Auto-enrolment

What employers should know about auto-enrolment

What is Auto-enrolment?

Auto-enrolment means enrolling your eligible employees into your workplace pension scheme. They will then have the option to opt out of the scheme should they wish to do so. Auto-enrolment was introduced under the Pensions Act of 2008 which states that all employers in the UK must provide a workplace pension scheme. The government introduced the scheme to make the process of saving for retirement easier. It is believed that employees are more likely to regularly contribute to their pension if they do not have to make an effort to opt into a scheme. 

All qualifying employees are automatically enrolled into their employer’s workplace pension scheme as long as they meet the qualifying criteria. Upon joining a company, part of an employee’s salary will be deducted and contributed to their workplace pension each month. Although it is possible to opt out of the scheme, the government hopes that people will make at least the minimum contribution and be inspired by their employers’ contributions and so strive to save more. It is the hope that auto-enrolment will make employees less reliant on the state pension.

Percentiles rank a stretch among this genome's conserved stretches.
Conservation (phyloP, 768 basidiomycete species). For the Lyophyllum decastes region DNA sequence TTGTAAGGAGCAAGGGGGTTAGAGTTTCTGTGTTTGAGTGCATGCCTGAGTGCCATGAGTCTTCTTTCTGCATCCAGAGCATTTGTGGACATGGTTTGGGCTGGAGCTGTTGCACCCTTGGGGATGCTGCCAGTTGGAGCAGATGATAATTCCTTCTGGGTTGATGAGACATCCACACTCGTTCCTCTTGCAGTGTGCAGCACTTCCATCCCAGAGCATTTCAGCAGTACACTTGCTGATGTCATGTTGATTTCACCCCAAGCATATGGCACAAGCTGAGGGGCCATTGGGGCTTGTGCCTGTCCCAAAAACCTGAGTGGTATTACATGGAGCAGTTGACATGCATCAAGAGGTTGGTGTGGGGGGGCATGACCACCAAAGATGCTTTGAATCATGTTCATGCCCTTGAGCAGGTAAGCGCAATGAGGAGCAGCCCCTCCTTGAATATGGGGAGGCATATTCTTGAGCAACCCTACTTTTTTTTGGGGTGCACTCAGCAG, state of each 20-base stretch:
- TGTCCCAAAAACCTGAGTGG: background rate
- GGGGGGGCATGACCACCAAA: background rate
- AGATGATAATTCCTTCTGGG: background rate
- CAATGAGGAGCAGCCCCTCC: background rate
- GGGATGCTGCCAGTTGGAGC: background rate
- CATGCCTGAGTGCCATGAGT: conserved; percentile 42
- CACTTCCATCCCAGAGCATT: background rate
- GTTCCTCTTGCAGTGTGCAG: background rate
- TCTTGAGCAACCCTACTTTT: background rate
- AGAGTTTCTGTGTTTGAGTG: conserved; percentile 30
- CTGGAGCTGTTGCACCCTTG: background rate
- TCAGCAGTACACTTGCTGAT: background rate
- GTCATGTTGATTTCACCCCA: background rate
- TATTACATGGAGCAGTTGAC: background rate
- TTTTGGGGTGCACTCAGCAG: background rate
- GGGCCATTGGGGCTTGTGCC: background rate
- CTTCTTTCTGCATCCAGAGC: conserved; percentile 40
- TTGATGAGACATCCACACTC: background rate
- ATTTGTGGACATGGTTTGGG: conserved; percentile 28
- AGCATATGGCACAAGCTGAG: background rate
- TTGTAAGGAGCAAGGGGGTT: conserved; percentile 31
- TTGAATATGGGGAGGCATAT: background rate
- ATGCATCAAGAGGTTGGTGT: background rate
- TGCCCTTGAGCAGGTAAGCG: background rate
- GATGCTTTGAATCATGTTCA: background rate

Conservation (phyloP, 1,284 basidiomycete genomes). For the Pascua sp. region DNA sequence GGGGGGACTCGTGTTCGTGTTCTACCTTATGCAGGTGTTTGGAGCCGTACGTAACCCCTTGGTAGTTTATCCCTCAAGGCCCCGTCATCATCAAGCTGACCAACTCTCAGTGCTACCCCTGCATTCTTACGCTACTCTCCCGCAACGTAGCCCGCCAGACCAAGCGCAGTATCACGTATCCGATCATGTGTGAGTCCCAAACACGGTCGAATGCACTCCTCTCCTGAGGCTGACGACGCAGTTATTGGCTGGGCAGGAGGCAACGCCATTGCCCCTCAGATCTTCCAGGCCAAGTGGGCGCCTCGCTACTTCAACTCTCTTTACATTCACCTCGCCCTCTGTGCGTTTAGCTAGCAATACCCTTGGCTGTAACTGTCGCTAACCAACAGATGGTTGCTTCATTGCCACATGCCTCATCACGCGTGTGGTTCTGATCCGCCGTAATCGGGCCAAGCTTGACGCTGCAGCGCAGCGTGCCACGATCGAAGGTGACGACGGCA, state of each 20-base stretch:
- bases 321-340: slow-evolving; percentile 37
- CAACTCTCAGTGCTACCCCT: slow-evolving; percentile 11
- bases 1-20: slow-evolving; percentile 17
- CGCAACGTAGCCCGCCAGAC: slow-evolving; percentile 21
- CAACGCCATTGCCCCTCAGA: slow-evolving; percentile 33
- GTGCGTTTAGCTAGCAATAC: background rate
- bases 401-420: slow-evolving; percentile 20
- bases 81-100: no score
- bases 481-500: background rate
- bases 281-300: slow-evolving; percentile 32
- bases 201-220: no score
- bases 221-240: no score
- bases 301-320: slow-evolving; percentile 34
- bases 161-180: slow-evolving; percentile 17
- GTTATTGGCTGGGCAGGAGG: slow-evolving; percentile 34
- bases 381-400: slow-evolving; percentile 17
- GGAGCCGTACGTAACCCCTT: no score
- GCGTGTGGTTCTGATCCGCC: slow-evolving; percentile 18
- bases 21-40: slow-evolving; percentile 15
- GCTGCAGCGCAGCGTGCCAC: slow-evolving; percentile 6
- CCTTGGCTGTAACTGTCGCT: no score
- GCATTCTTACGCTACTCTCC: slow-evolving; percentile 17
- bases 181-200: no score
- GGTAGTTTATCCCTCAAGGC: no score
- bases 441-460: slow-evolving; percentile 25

Research shows that since auto-enrolment was introduced in 2012, more than 10 million employees have been auto-enroled and less than 10% have opted out. This is a very promising statistic and shows the success of the scheme. 

Who qualifies for auto-enrolment?

To qualify for auto-enrolment, employees must be aged between 22 and be under the current state pension age. Employees must be earning more than £10,000 per year from a particular employer to qualify and must usually work in the UK.